Because the majority of breast cancer cases occur in women without any of the previous risk factors, lifestyle factors such as diet and exercise are also believed to contribute to the development of breast cancer.

  • A lump, hard knot or thickening in the breast
  • A lump in the underarm area
  • Change in the size or shape of a breast
  • Nipple pain, tenderness or discharge, including bleeding
  • Itchiness, scales, soreness or rash on nipple
  • Nipple turning inward or inverted
  • Change in skin color and texture: dimpling, puckering or redness
  • Breast that feels warm or swollen

Certain risk factors, such as age and family history, cannot be controlled by the individual; therefore, early detection is the best weapon against breast cancer.

While you may have no control over your age or genetics, you do have control over your lifestyle. You are capable of reducing your risk for breast cancer by simply leading a healthy life.

  • If you consume alcohol, limit drinks to one a day for women, two for men.
  • Be physically active and exercise 30 to 60 minutes daily.
  • Maintain a healthy body weight.
  • If you have children, breast feed them.
  • Have clinical breast exams (CBE) by a health care professional throughout your 20s and 30s, at least every three years.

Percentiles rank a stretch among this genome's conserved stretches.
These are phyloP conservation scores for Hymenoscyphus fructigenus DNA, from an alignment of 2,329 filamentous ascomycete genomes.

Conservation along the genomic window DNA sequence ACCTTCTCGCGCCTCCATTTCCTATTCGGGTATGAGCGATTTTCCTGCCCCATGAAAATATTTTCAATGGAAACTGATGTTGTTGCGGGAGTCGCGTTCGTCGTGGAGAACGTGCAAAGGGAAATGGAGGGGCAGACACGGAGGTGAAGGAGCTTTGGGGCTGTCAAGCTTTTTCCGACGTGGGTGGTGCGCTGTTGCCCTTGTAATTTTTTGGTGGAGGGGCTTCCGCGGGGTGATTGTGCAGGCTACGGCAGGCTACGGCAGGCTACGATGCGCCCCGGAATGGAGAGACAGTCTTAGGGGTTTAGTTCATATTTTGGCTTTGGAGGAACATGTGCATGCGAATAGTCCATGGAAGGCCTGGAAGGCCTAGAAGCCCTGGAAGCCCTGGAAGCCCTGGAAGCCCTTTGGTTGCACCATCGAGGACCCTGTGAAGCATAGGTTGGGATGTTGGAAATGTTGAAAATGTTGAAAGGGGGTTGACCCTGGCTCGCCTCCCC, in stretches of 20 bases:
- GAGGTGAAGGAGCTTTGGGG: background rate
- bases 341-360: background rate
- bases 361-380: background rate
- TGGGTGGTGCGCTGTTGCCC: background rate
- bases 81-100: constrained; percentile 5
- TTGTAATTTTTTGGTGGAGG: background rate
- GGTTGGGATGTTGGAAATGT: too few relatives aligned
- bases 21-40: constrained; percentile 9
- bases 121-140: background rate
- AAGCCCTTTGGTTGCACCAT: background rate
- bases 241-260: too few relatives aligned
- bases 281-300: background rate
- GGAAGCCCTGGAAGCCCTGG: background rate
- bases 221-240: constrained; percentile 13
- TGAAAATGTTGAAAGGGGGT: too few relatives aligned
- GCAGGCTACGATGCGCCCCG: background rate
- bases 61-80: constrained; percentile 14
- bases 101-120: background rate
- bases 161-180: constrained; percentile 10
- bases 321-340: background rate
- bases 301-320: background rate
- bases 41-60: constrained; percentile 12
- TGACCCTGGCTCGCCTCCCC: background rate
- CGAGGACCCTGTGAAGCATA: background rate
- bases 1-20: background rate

• Begin annual CBEs at age 40.
  • Begin annual screening mammograms at age 40.
  • If you are at high risk, talk with your health care professional about beginning annual screening mammograms at a younger age and MRI(magnetic resonance imaging).
  • If you have a family history of breast cancer, discuss genetics testing with a genetics counselor.
  • At menopause, talk with your health care professional about whether you should have hormone replacement therapy.

Note: Breast self exam is one way for women to learn what is normal for their breasts. Any changes should be quickly reported to their health care professionals.

Mammography is a special type of imaging that uses a safe, low-dose x-ray system to examine the breasts. Because this imaging is capable of showing changes in the breasts up to two years before a patient or physician can feel them, it plays a central role in the early detection and prevention of breast cancer.

Health care specialists rely on mammograms not only to detect early stages of breast cancer in women experiencing no signs of breast cancer, and also to detect and diagnose breast cancer in women experiencing symptoms such as lumps, pain and nipple discharge.